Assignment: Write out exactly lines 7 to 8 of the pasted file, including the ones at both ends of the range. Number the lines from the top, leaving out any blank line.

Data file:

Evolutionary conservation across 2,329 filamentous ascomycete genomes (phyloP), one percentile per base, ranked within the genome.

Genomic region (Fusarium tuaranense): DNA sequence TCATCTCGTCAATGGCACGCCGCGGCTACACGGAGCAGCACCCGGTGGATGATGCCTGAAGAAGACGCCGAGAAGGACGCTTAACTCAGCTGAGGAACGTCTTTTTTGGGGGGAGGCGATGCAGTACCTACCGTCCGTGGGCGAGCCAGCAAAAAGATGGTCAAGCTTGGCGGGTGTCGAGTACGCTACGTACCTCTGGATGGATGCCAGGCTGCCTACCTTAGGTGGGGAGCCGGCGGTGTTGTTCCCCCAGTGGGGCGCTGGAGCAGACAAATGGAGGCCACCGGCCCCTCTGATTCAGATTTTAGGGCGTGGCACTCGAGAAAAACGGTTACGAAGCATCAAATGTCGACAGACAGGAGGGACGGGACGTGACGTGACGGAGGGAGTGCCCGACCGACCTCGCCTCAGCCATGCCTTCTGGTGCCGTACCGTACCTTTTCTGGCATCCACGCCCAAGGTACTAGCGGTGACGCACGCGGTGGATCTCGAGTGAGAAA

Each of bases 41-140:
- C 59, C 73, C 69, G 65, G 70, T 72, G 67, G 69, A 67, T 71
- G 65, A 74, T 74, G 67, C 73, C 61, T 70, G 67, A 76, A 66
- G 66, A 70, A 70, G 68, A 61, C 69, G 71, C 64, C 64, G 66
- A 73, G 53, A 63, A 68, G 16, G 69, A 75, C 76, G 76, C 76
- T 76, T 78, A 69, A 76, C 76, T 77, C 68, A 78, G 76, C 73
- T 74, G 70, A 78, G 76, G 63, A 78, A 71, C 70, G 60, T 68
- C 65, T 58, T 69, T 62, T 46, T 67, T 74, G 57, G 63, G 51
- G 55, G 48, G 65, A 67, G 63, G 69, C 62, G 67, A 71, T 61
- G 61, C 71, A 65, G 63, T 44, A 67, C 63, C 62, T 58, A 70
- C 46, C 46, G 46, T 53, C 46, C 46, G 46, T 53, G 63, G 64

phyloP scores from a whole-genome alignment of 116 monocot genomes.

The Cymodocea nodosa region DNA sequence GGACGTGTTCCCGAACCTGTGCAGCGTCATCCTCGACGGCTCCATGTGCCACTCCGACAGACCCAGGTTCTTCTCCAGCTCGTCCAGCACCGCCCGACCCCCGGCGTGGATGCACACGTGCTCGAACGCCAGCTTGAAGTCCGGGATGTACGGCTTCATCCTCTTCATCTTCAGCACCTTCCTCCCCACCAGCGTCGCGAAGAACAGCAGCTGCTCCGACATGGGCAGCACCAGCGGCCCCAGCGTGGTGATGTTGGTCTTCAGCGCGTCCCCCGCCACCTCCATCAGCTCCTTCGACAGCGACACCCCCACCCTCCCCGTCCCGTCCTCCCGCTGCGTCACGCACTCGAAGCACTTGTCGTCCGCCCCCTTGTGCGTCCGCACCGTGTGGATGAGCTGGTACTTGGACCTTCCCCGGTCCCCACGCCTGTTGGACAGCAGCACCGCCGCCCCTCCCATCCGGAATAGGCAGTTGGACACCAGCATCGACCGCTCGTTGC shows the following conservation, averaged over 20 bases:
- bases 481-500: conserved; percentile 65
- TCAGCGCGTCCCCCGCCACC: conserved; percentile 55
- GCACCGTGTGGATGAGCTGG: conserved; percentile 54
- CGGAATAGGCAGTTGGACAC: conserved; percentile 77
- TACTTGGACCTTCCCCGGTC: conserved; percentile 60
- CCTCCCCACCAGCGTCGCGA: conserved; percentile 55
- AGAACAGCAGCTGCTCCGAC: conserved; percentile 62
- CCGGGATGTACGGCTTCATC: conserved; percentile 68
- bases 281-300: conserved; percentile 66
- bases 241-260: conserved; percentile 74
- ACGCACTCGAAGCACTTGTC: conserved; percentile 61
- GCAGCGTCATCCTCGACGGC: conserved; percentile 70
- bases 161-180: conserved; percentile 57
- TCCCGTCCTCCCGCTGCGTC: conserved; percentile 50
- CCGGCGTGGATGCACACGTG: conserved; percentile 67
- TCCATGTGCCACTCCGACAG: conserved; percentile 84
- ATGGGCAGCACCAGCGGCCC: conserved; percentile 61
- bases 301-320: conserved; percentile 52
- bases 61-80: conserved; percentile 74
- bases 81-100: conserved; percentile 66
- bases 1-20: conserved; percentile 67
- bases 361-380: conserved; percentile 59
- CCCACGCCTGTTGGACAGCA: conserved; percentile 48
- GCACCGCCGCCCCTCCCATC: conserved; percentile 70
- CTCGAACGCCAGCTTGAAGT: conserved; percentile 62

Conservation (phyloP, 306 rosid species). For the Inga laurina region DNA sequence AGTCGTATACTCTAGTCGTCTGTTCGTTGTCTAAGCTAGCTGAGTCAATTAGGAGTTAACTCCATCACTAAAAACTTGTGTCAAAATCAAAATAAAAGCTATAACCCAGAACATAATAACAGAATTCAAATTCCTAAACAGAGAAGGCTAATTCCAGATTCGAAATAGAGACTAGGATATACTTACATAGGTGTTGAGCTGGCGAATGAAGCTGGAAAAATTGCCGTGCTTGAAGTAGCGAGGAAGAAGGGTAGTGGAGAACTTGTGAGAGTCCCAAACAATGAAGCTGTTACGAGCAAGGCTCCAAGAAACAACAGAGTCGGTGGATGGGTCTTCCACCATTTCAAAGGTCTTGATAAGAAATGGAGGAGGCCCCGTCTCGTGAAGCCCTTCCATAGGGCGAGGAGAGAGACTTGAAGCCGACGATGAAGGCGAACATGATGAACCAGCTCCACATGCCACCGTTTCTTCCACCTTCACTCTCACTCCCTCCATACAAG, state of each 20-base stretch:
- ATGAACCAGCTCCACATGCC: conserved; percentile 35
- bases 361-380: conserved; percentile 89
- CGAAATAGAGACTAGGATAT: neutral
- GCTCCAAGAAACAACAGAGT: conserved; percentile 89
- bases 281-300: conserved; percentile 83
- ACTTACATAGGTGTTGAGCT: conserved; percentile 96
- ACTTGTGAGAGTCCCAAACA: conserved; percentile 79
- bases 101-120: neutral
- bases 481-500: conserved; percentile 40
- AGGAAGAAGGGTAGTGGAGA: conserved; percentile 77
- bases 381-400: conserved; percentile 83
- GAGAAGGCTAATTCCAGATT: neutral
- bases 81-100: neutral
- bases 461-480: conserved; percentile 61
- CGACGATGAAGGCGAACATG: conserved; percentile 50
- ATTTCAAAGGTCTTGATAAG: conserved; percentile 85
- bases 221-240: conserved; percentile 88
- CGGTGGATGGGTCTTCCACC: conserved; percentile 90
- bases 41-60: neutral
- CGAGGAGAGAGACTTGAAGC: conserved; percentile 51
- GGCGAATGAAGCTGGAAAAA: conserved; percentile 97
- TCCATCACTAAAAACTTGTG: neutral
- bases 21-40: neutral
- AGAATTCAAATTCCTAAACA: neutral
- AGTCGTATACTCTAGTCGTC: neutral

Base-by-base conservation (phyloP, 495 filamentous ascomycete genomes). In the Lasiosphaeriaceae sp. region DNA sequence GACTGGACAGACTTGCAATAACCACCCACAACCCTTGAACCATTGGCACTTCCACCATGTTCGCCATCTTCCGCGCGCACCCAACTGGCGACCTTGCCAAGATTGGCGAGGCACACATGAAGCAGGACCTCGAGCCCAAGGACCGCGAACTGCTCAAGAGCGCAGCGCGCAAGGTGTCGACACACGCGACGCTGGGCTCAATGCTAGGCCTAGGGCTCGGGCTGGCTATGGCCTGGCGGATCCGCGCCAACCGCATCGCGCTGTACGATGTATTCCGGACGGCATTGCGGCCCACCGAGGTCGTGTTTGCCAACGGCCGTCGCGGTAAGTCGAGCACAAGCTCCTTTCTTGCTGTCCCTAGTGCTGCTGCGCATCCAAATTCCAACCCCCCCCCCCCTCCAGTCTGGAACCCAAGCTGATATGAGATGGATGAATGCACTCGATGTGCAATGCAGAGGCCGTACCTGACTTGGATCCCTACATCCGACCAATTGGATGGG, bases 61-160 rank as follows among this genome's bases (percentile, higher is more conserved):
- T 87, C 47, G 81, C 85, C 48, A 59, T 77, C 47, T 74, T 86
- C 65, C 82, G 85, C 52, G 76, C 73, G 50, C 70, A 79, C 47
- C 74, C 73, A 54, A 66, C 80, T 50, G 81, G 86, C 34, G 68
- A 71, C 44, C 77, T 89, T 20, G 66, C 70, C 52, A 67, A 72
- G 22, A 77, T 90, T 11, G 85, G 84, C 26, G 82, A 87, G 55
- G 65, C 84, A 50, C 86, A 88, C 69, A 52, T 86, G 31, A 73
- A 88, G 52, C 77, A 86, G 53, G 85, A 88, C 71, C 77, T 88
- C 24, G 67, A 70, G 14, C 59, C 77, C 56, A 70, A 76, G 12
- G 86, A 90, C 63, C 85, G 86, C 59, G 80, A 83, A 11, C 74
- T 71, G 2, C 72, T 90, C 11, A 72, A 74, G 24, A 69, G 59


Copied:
- A 73, G 53, A 63, A 68, G 16, G 69, A 75, C 76, G 76, C 76
- T 76, T 78, A 69, A 76, C 76, T 77, C 68, A 78, G 76, C 73